The chart above shows oil-stock undervaluations have been chronic since the stock panic. We have yet to get anywhere close to the normal baseline XOR levels seen in the pre-panic years. Capital invested in the major oil stocks comprising the XOI has unfortunately remained far below its pre-panic levels. Yet even within this stunted period, the XOR has seen highs and lows. The tide started to turn in mid-2010.
When the blue XOR line is rallying, oil stocks are outperforming oil. When it is falling, oil is outperforming the oil stocks. You probably remember the summer of 2010, when the media was freaking out about BPís infamous Deepwater Horizon oil spill in the Gulf of Mexico. While certainly a tragic event, traders lost sight of the inarguable fact that the world still needed vast quantities of oil despite occasional spills. The oil stocks, even those with no deepwater exposure, were dumped as if they were radioactive.
But just like today, this was irrational emotional selling. And that was very obvious at the time to serious students of the markets not deceived by the silly fear. In fact in July 2010 I wrote my other essay in this series, arguing that oil stocks were radically undervalued and a screaming buy. I caught a lot of flak from scared traders, but we bought oil stocks aggressively. Buying fear is the surest way to earn big profits in the stock markets. Just 7 months later, our subscribers realized profits averaging +90%!
While the XOR line above isnít quite as low today as it was in the summer of 2010, itís been pretty-darned close and right near this ratioís major support line. Trading at just 12.5x the price of oil is about as out of favor as oil stocks get as measured by this ratio, and this metric was just hit in recent weeks. Odds are oil stocks will soon catch a major bid at these levels, and start regaining some lost ground relative to oil.
Ultimately oil stocks are certain to return to their pre-panic levels in the years ahead, as the stock-panic trauma and its aftershocks gradually fade from memory. But we donít need to solely bet on such a radical mean reversion. The last time oil stocks started gaining some favor was earlier this year when the XOR surged over 15. At the $86 average oil price in the 6 weeks since the SPX bottomed, a 15 XOR implies an XOI of 1294. This is 19% higher than where the XOI was trading this week before its latest plunge!
Now several factors make these potential gains incredibly conservative. First, oil prices are highly correlated with the US stock markets. Falling stock markets lead traders to assume the global economic outlook is worse than reality, so oil is sold aggressively. And as the stock markets recover out of their selloffs, oil prices rally in sympathy. Considering the extreme stock fear weíve seen, oil has been remarkably strong. If it can still trade between $80 and $90 when the thundering herd thinks the world is ending, where will it surge to when traders calm down and get rational again?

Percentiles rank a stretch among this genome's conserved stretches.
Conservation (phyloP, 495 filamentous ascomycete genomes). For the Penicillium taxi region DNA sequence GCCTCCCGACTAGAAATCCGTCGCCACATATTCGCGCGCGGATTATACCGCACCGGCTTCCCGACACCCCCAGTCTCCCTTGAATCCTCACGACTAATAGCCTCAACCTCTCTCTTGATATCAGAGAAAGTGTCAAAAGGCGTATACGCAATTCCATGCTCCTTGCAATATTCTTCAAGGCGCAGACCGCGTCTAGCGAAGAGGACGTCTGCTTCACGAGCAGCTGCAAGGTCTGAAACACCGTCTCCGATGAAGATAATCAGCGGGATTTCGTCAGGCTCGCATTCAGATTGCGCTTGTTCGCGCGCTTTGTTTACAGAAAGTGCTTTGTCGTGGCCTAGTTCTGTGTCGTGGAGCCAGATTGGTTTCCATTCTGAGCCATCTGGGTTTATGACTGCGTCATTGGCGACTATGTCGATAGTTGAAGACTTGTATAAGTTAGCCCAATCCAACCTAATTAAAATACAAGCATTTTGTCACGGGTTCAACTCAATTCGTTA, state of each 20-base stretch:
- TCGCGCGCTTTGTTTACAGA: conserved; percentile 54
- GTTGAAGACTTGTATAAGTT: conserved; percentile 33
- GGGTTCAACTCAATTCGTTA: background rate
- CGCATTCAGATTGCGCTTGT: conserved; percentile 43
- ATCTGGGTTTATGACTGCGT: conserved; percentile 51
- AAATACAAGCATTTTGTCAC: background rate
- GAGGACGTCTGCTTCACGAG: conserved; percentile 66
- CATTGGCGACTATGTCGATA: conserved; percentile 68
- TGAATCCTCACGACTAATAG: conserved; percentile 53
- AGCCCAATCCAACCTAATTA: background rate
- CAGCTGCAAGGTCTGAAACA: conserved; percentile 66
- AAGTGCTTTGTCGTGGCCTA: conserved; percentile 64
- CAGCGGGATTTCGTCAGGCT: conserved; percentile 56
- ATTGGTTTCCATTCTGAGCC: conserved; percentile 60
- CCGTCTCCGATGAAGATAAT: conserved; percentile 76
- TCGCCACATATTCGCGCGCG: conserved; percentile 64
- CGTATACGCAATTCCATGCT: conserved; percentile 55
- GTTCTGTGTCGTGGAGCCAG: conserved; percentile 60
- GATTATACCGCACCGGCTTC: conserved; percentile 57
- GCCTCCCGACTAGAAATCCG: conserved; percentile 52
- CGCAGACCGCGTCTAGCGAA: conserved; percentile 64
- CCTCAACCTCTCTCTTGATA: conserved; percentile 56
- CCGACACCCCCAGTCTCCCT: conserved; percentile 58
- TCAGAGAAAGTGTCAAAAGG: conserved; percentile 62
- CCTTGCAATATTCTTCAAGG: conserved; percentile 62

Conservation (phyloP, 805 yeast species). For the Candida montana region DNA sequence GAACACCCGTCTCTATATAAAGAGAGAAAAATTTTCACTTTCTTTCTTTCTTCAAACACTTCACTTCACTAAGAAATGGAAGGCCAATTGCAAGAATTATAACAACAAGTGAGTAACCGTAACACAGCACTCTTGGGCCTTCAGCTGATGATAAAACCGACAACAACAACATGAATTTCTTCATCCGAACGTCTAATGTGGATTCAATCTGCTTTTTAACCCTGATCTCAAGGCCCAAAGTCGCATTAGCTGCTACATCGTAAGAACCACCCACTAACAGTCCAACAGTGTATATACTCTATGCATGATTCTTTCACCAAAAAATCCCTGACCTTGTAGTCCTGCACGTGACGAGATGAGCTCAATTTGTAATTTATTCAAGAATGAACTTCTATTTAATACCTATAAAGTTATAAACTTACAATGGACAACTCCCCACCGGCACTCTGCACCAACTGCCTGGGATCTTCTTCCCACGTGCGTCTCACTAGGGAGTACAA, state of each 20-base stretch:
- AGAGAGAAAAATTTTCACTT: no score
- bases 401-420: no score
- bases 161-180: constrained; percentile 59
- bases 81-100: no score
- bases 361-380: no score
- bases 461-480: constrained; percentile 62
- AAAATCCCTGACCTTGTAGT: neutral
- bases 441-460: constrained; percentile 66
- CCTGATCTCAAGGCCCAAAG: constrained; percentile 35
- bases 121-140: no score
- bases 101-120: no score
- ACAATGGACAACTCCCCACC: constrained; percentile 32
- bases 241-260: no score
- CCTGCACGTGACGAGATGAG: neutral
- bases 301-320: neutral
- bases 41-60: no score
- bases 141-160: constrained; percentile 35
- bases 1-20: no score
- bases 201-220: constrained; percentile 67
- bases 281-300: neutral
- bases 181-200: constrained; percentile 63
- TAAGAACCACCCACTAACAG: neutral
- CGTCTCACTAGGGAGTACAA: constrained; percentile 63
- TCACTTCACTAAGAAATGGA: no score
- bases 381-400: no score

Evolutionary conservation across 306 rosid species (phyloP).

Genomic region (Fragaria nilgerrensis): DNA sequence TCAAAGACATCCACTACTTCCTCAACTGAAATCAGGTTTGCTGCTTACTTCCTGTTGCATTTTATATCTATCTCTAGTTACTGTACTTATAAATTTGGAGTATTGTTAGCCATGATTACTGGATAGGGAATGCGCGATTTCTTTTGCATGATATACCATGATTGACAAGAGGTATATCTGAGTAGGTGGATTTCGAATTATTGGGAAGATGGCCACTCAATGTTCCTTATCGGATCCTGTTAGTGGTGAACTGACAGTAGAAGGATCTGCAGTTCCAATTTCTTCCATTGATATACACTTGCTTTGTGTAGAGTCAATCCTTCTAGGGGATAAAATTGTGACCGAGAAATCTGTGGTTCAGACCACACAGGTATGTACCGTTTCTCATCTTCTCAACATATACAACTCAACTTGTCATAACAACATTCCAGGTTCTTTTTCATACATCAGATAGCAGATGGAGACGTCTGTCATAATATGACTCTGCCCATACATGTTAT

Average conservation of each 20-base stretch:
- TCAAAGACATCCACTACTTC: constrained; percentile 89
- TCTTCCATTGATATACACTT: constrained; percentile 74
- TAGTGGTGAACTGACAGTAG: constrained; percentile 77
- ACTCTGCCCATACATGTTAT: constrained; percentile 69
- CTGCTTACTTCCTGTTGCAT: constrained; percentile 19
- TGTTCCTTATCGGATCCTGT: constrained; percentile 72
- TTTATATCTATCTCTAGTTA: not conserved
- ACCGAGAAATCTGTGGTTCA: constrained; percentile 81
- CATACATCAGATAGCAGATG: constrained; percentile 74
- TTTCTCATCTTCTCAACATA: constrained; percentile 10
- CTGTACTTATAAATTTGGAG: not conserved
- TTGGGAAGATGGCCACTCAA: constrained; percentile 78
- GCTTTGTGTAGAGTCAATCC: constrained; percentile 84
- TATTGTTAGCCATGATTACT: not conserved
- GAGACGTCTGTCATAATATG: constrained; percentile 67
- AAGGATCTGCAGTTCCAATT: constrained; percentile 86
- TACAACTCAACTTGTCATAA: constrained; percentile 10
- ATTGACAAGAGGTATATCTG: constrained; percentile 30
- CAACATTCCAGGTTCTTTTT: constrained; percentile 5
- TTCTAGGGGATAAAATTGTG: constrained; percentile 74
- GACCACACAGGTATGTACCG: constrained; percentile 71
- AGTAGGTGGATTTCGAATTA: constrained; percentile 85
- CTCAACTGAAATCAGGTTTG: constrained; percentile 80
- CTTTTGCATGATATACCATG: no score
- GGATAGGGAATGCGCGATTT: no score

Second, this XOR is based on an oil price that is increasingly viewed as a fiction by the worldís oil traders. Despite the glut of oil in Cushing, Oklahoma where US benchmark oil prices are set, refiners all over the world (even in most of the US) are buying oil near the much-higher Brent benchmark price. Earlier this week Brent was running around $110 compared to $85 for WTI. Some American oil producers are even bypassing Cushing so they can sell at prices closer to Brent. If this XOR was based on global oil prices, oil stocks would look far-more undervalued than this distorted WTI read.
Third, the XOI is made up of giant oil companies with mammoth market capitalizations. They are like supertankers, so large and inertia-laden that their stock prices are slow to change. As a speculator, I much prefer to trade smaller fast-growing oil producers. While they fall farther when traders are scared, they really leverage the upside in oil prices and the general stock markets when fear inevitably passes and fades. As always, these high-potential smaller oil stocks will really multiply the majorsí XOI gains.
While the focus of this essay is the unsustainable undervaluation of oil stocks relative to oil, the XOI technicals themselves are also worth considering. By the end of April when the general stock markets reached their latest interim high, the XOI had enjoyed a 59.5% upleg over 10 months. This was very similar to its last upleg ending in April 2010. And since that recent peak, this index has fallen 25.1% in just over 3 months in a sharp correction. This was very similar to its last correction in mid-2010.
So technically, despite all the crazy fear out there, the benchmark oil-stock index hasnít done anything out of the ordinary. Oil stocks rallied dramatically with general stocks, and then corrected hard with them. But they didnít enjoy a particularly-outsized upleg or correction, which increases the odds the bull market in oil stocks is alive and well. Itís amazing a garden-variety correction has sparked so much fear.